How I Carve A Spoon Part 1

There are a lot of different ways to carve a spoon. The methods I use are determined by the desired forms I’m looking for, my knowledge of woodworking, and what tools I have available to me. I try to use as many human powered tools as I can, but sometimes resort to using power tools, because of the age-old dilemma−lack of time, tools, or knowledge.

I prefer hand tools, because they are quiet. The dog will come into my shop and lay under my feet, if I’m using hand tools, but runs away anytime I turn on a sander. Also, hand tools leave a better surface. Using a spoke shave or drawknife cuts the wood to a smooth polish, which is better at revealing grain qualities.

I have an admitted bias against power sanders that stems from my feeling better about what I make when I use traditional woodworking methods. Carving with hand tools is a more skilled process and one worth knowing, if your goal is to gain a more complete understanding of the woodworking process.  Carving a spoon handle with a drawknife on a shave horse takes practice; carving on a belt sander takes little more than a tolerance to dust.  But we live in the modern age and our modern time-savers have their place. Sometimes, after I have been carving spoons for 6 hours, I just want to get finished, so I can go have a drink with some friends or take a much needed nap.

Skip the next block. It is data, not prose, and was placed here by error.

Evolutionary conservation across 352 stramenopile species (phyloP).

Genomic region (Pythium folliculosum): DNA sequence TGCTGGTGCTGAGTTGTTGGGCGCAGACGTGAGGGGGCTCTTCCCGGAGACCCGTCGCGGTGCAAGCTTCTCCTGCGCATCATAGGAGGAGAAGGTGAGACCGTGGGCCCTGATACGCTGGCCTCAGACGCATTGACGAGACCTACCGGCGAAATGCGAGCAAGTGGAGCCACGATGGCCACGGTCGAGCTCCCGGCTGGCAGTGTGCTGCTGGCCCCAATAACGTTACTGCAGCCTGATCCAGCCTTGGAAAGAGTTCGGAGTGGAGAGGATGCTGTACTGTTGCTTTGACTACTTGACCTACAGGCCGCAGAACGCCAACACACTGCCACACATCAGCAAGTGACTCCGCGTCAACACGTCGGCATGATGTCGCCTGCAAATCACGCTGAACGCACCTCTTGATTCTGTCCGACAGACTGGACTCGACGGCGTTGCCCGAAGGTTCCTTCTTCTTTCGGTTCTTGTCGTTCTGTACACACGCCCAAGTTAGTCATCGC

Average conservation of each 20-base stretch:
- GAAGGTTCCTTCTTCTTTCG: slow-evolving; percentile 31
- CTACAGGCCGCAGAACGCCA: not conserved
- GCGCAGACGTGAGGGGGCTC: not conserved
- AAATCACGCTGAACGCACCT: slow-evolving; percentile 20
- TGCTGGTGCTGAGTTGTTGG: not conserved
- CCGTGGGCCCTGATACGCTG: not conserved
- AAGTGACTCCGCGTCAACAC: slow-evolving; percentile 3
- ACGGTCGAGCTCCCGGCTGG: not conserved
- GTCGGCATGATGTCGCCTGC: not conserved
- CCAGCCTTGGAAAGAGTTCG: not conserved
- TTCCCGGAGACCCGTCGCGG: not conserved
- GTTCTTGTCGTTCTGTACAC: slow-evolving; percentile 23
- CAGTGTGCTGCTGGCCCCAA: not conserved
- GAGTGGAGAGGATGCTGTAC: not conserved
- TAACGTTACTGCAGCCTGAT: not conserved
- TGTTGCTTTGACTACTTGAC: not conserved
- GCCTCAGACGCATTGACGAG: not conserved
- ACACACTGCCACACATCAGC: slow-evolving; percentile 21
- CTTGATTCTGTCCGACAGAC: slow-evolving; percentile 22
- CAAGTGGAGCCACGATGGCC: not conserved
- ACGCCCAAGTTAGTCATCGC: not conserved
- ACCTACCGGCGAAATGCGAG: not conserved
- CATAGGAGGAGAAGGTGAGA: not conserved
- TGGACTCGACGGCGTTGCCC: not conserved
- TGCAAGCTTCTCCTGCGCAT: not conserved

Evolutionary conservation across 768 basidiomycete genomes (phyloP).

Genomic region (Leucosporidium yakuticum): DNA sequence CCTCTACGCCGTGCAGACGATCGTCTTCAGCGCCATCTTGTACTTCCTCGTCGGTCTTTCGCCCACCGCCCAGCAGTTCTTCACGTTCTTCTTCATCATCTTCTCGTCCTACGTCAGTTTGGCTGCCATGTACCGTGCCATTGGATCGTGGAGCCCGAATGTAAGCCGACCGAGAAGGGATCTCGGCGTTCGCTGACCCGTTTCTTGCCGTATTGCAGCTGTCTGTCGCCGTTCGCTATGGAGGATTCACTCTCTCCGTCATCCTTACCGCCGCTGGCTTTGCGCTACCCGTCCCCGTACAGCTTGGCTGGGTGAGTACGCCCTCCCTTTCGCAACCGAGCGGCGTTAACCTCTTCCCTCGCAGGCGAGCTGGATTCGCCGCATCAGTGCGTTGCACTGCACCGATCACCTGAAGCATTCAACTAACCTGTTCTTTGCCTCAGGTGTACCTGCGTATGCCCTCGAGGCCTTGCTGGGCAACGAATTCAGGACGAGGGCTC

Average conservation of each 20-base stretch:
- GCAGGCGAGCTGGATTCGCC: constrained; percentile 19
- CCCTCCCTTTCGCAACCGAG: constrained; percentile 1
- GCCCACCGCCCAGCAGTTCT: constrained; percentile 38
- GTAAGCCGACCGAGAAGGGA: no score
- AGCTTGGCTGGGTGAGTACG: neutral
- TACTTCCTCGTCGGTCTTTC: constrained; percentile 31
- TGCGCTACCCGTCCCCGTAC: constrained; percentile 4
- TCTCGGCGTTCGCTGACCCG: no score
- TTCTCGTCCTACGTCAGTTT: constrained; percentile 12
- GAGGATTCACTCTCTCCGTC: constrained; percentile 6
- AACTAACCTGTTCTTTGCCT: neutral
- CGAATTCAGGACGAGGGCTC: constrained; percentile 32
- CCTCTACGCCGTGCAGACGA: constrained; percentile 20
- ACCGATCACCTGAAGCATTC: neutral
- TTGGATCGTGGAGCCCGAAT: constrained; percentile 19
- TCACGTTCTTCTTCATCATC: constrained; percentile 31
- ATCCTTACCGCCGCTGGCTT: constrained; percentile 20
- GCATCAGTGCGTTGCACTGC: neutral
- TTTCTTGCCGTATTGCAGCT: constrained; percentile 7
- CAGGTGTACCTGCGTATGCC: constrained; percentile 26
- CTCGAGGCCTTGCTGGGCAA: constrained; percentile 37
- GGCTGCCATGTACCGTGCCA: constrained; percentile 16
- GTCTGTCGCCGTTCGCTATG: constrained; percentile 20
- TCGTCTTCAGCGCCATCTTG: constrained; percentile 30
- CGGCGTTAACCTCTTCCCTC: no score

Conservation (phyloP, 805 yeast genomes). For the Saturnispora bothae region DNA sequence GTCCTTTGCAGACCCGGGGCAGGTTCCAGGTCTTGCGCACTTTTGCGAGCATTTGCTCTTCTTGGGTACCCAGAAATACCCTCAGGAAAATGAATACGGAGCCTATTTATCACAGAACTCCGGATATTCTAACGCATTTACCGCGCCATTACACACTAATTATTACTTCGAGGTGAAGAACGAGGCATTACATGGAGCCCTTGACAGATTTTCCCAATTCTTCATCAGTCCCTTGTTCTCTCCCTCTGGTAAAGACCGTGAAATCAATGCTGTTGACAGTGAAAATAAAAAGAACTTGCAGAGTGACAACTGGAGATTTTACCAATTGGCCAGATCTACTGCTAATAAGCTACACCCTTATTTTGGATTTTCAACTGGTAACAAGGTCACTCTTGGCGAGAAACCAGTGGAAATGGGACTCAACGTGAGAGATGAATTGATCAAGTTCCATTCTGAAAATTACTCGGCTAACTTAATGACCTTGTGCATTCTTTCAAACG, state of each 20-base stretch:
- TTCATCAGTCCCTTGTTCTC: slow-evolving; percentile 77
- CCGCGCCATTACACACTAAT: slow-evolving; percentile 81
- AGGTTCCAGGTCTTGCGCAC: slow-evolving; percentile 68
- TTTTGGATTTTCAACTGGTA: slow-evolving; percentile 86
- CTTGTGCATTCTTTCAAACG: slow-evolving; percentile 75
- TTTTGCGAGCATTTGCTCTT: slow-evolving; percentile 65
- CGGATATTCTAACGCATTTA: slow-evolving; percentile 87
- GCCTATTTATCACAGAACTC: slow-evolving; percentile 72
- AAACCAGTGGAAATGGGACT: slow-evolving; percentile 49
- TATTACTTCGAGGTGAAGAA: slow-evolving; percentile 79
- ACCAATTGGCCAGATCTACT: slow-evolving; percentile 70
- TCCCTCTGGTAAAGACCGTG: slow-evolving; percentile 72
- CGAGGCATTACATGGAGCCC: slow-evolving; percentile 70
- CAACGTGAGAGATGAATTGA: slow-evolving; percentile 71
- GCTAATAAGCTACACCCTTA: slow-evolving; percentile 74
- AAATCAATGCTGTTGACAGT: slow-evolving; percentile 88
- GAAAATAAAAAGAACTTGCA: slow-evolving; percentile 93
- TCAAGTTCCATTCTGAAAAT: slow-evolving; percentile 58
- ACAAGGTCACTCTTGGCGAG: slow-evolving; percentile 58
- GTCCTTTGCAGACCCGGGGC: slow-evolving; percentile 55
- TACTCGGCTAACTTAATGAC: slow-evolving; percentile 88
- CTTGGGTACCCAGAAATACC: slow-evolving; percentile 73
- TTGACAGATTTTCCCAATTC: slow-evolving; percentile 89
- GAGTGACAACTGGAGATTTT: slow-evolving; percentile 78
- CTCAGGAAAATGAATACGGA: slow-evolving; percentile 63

Getting to my point, what I try to do is strike a balance between tradition and time. Norm Abram and Roy Underhill are heroes of mine without conflict. My shop has enough room in it for both hand tools and power tools, which I will demonstrate with this pictorial narrative.

Step 2) Draw a spoon. This one is going to be around 17″long…

Step 2) Draw a spoon. This one is going to be around 17″long…

…after first cuts on the band saw.

Step 3) Cut out top profile on the band saw.

I do a lot of the initial carving freehanded on the band saw. This is a practice that cannot be endorsed by the American Council of Wood Shop Safety, but it is fast and relatively safe

Step 4) To open the bowl of the spoon I use a foot clamp by sitting on a short stool made just for spoon carving. It’s about a foot high and I’m about 6′ tall, so this gives me plenty of foot power and puts the work at about chest height

And let me define foot clamp as a clamp to hold down work by stepping on it with one’s foot. It’s surprisingly effective. Note the spoon is on top of a shop mat, but I also use a piece of leather when I opt for carving outside.

Advertisements

Leave a Reply

Fill in your details below or click an icon to log in:

WordPress.com Logo

You are commenting using your WordPress.com account. Log Out / Change )

Twitter picture

You are commenting using your Twitter account. Log Out / Change )

Facebook photo

You are commenting using your Facebook account. Log Out / Change )

Google+ photo

You are commenting using your Google+ account. Log Out / Change )

Connecting to %s

%d bloggers like this: